Smartphone addiction, selected psychological status and clinical variables among undergraduates in a Nigerian population
Background. The use of smartphones in our current digital society has resulted in the development of musculoskeletal and emotional symptoms among undergraduates.
Objectives. To determine the correlations among smartphone addiction, selected psychological status and clinical variables among undergraduates in the College of Medicine, University of Lagos, Nigeria.
Methods. A cross-sectional survey was conducted among 837 undergraduates (500 females, 337 males). Questionnaires comprising a smartphone addiction scale, depression, stress and anxiety scale, neck disability index and shoulder pain disability index were used to collect self-report measures. Assessment of selected anthropometric variables (weight, height and body mass index (BMI)) was done. Pearson’s correlation coefficient and Spearman’s ρ were used to determine the correlation between variables at an α value of p<0.05.
Results. The outcome of this study revealed that more than half, 447 (53.4%), of the undergraduates were addicted to smartphone use. Eighty (9.6%) participants had severe depression, 155 (18.5%) had severe anxiety while 59 (7%) were severely stressed. It was observed that there was a significant relationship (p<0.05) but a weak correlation between smartphone addiction, psychological status, pain-related disability of neck and shoulder, BMI and weight.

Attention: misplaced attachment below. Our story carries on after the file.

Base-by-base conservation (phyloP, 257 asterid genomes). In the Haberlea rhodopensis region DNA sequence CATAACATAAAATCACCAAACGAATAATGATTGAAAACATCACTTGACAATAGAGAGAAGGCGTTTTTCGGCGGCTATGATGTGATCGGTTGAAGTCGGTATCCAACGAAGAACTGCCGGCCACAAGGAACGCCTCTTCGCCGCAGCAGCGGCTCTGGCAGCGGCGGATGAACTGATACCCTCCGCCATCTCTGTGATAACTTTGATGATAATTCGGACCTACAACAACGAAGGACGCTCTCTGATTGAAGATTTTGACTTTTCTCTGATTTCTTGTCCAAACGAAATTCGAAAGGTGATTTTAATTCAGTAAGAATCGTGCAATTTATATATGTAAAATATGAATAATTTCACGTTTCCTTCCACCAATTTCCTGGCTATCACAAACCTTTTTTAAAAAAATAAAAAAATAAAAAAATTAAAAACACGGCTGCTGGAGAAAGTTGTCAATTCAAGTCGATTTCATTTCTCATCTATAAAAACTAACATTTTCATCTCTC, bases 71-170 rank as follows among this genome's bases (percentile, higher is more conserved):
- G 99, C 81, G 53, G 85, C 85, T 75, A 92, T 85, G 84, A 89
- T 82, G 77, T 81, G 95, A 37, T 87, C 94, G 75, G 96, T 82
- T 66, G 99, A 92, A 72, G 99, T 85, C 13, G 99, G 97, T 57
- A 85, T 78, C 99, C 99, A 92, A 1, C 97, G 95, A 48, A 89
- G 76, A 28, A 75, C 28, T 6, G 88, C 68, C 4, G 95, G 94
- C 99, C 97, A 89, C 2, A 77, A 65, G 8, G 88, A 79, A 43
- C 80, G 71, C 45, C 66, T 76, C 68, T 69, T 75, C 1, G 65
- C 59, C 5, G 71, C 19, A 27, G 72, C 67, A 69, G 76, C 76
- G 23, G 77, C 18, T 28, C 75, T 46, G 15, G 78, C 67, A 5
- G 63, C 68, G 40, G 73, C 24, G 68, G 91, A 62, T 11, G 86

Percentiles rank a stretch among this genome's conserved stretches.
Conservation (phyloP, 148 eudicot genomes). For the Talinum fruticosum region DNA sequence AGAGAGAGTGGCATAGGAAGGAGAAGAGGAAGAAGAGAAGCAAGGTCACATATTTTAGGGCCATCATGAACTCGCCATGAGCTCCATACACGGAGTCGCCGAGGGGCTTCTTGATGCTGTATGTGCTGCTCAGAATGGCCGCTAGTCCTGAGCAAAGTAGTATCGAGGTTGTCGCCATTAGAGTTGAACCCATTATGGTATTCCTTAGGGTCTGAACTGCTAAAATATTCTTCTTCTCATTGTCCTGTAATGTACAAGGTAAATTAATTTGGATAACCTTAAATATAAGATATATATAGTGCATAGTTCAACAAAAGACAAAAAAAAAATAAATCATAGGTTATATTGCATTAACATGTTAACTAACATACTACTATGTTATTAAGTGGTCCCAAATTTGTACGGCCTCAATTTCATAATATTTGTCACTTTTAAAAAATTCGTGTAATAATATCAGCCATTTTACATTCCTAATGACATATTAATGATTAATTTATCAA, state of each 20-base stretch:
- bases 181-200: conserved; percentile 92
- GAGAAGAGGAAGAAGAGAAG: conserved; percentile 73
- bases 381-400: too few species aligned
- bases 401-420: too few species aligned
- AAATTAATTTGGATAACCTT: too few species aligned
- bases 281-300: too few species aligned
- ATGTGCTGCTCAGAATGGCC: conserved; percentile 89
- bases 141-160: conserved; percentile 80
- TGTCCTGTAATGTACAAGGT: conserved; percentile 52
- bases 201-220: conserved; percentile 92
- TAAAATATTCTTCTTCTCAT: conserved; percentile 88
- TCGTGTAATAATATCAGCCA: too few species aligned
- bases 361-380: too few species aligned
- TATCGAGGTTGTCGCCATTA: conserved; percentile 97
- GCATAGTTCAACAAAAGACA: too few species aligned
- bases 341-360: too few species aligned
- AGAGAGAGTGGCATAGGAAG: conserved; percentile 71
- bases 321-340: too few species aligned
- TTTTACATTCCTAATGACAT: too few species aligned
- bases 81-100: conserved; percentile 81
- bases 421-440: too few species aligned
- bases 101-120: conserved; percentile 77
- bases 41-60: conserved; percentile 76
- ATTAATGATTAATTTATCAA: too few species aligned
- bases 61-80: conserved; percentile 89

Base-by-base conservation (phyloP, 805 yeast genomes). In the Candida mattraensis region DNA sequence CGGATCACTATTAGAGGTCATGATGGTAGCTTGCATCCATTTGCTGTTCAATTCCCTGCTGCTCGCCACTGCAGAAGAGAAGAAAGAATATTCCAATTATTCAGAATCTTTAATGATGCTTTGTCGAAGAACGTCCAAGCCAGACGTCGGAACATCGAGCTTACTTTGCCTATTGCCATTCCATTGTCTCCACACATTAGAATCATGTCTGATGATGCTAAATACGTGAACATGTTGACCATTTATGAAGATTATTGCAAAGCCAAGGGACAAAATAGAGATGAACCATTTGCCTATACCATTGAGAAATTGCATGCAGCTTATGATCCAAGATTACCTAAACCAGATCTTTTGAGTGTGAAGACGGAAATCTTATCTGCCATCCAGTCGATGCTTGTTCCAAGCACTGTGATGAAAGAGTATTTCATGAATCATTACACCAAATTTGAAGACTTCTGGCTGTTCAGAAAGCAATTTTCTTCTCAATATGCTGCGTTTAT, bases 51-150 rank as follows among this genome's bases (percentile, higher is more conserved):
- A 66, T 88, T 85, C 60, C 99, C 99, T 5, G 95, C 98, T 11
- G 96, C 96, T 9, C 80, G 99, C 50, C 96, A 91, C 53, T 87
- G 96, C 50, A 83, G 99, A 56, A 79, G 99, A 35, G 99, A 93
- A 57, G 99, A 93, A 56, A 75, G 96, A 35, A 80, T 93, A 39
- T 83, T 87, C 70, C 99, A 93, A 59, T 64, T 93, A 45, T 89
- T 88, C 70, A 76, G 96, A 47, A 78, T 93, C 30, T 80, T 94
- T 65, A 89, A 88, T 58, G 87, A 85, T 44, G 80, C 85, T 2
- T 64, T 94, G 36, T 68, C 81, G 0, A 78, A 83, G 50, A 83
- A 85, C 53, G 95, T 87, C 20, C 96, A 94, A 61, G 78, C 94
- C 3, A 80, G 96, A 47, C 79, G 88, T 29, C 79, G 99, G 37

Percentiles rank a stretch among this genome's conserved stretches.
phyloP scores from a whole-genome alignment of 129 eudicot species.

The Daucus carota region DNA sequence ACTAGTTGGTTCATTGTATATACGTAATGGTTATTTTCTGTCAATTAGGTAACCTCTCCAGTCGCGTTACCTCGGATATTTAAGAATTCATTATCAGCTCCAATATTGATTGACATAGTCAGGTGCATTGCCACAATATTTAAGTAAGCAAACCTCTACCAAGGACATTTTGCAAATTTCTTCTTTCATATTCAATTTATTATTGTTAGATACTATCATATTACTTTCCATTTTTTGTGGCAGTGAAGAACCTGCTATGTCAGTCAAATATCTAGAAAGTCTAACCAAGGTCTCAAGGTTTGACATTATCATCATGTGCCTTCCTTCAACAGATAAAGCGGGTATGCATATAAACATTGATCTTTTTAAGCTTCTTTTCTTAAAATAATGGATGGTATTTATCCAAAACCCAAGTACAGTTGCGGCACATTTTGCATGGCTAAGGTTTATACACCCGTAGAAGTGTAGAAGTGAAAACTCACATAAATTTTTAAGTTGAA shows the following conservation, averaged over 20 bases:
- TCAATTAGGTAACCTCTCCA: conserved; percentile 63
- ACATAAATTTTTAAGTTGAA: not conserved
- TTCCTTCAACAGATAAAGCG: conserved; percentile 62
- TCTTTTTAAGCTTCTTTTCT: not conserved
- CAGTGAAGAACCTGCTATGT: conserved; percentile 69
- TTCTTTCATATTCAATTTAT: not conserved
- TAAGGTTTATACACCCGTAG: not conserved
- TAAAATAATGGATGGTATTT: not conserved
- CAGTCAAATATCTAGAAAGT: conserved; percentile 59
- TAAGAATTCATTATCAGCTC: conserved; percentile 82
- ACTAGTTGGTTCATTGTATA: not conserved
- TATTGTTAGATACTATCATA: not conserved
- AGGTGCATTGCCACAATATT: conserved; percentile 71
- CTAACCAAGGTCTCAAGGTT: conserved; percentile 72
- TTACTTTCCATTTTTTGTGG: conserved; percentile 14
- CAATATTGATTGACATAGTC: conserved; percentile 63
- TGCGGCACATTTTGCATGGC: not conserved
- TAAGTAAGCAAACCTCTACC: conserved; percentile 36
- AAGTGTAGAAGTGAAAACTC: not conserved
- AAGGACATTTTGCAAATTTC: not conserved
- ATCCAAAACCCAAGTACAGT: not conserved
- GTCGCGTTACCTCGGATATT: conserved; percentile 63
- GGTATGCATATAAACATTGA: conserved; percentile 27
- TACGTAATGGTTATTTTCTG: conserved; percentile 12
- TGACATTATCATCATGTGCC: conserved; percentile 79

Conclusion. Smartphone addiction is prevalent among undergraduates, and is correlated with their psychological status, selected anthropometric variables and pain-related disability of the neck and shoulder. It is recommended that undergraduates be enlightened on the impact of smartphone addiction on psychological health and the musculoskeletal system.
A K Akodu, Department of Physiotherapy, College of Medicine, University of Lagos, Nigeria
Y A Adenekan, Department of Physiotherapy, College of Medicine, University of Lagos, Nigeria
R A Zibiri, Kaduna Polytechnic
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Date published: 2020-12-15
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